The article said that’s basically because Ackman would have less say in FedEx, a much larger company than ADT, where he could wield greater influence.

There’s a possibility we could find out the answer later this week. Bloomberg reported July 9 that Ackman, who runs $12 billion Pershing Square Capital Management, was raising $1 billion over the next 10 days to buy a stake in a “large-capitalization, investment-grade U.S. corporation that principally operates in one business” that he didn’t name.

If he's successful, that would mean he’d have the money by this Thursday or Friday and he could reveal his pick then. However, he also could wait until later this year before announcing the choice, Nicholas Heymann, co-group head of global industrial infrastructure for New York-based William Blair & Company, told me.

"The issue is once you raise the money you have to put it to work," he said. However, Heymann said, "chances are, especially if it happens to be including some of his other 12 billion dollars of funds that he manages in addition to the $1 billion single stock fund, you and I are not going to know what his positions are until they’re reported 45 days after the close of the quarter, so we could end up hearing about this in mid-November."  The news could come earlier if Ackman chooses to voluntarily disclose it, Heymann said.

ADT has told Security Systems News the company does not comment on market rumors.

But some other important industry news is also related to ADT, and that’s the recent announcement that Monitronics plans to acquire Security Networks next month.

“We continue to look at the ramifications of the Security Networks acquisition by Monitronics as it relates to the implied value of ADT,” Heymann said.

In a July 11 William Blair & Company industry report authored by Heymann, the company explained how that pending deal sheds light on the value of ADT. Here’s some more detail from the report:
 

Our belief that ADT remains the most undervalued company in our multi-industry universe was starkly highlighted with the announcement after the close yesterday that Ascent Capital Group’s (ASCMA $84.15) primary operating subsidiary, Monitronics International, has signed a definitive agreement to acquire Security Networks for total compensation of $507.5 million, or about 60 times Security Networks’ average recurring monthly revenue. Before the announcement of this transaction, Monitronics was the third-largest North American residential security company and Security Networks was the 14th-largest. Following the completion of the proposed acquisition, the combined company will have 1.034 million customers (almost the same number as Protection One, the current second-largest North American residential security provider) and, on a pro forma basis, hold just under a 4% share of the North American residential security market.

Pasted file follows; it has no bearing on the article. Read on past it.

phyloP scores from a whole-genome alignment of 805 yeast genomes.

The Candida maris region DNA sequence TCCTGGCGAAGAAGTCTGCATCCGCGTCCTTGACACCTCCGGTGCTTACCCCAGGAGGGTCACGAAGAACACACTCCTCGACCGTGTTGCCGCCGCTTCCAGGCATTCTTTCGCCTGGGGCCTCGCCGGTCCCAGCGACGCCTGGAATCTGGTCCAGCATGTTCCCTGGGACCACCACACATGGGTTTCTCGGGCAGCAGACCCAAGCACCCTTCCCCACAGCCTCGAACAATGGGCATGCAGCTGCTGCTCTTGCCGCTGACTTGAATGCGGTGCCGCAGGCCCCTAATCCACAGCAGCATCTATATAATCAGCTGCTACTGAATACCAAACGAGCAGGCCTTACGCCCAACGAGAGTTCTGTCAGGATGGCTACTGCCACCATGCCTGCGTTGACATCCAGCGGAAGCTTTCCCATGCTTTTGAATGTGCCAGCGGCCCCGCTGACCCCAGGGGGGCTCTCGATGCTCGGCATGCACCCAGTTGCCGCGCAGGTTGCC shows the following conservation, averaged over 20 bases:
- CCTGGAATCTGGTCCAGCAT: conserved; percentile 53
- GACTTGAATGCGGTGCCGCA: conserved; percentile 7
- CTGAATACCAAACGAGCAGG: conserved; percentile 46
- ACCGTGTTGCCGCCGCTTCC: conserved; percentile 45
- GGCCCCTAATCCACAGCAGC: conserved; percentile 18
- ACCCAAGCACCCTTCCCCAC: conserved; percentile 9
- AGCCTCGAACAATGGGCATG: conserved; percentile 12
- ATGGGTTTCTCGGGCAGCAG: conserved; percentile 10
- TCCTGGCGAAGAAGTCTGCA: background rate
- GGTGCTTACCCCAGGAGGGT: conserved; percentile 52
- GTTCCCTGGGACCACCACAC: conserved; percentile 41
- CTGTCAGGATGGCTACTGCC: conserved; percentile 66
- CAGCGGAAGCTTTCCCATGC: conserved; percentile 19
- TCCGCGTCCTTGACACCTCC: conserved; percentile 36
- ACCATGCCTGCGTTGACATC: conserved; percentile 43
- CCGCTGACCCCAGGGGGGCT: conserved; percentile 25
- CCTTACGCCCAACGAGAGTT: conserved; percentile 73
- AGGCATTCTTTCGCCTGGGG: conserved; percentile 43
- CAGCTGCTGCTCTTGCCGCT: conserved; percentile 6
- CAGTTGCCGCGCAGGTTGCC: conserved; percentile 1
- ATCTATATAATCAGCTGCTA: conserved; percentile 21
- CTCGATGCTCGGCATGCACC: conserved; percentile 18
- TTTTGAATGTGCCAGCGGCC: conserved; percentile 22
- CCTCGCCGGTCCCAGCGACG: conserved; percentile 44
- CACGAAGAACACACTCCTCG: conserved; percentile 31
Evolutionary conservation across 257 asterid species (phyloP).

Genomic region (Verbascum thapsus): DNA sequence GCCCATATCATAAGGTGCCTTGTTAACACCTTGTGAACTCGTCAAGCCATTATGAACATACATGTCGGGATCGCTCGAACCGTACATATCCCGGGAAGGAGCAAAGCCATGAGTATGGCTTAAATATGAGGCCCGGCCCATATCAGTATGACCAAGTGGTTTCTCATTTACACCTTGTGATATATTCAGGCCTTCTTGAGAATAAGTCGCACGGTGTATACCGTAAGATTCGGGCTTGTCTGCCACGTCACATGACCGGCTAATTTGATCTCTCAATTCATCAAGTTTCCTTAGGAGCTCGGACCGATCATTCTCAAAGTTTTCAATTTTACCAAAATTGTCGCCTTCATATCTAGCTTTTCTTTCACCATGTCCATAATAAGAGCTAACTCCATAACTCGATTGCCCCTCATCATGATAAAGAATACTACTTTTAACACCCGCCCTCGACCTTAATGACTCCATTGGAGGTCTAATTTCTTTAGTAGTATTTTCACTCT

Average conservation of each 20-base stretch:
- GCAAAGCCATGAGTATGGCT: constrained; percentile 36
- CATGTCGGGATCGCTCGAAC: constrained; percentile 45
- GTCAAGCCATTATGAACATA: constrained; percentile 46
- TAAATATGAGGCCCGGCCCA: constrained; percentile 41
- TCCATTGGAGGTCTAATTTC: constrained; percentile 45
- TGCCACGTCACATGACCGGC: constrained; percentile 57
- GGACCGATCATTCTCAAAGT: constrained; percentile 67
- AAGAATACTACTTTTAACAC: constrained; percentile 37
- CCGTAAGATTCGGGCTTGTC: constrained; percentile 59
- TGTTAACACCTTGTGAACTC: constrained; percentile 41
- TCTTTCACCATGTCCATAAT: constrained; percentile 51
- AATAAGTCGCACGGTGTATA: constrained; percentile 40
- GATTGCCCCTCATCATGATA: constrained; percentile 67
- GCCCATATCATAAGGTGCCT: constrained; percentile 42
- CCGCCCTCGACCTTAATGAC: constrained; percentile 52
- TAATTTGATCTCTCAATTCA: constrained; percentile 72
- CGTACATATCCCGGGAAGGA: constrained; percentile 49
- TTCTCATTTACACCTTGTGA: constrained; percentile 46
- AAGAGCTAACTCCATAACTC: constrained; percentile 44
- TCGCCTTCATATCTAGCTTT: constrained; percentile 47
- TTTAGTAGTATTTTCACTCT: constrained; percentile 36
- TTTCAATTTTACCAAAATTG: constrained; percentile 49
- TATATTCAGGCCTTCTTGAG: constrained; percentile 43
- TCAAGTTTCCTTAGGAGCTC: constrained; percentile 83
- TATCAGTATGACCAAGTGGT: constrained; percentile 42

… The valuation paid for Network Securities by Monitronics would value ADT between $67 and $74 per share. On an implied market capitalization basis, ADT would be valued in a range of $15.4 billion-$16.8 billion, well above the company’s current $9.2 billion market capitalization.

ADT stock closed at $42.68 per share today. That's down 28 cents or .65 percent from its $42.96 close yesterday and Heymann speculated later today that talk that Ackmann was NOT interested in buying into ADT may have caused the drop, the opposite of last week when ADT stock climbed based on speculation that Ackman was interested. "We think Ackman may have been at this big hedge fund meeting this afternoon and said something that implied he was NOT looking at ADT ... or an ADT type company," Heymann told me in an email this afternoon.

So which company does Ackman have his sights on? The situation is decidedly very fluid, and very interesting. I’ll be reporting more on this. Stay tuned!

 

 

'20 under 40' 2013 - Renee Mallonee

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06/11/2013

Renee Mallonee, 29
Dealer marketing manager, Monitronics
Dallas, Texas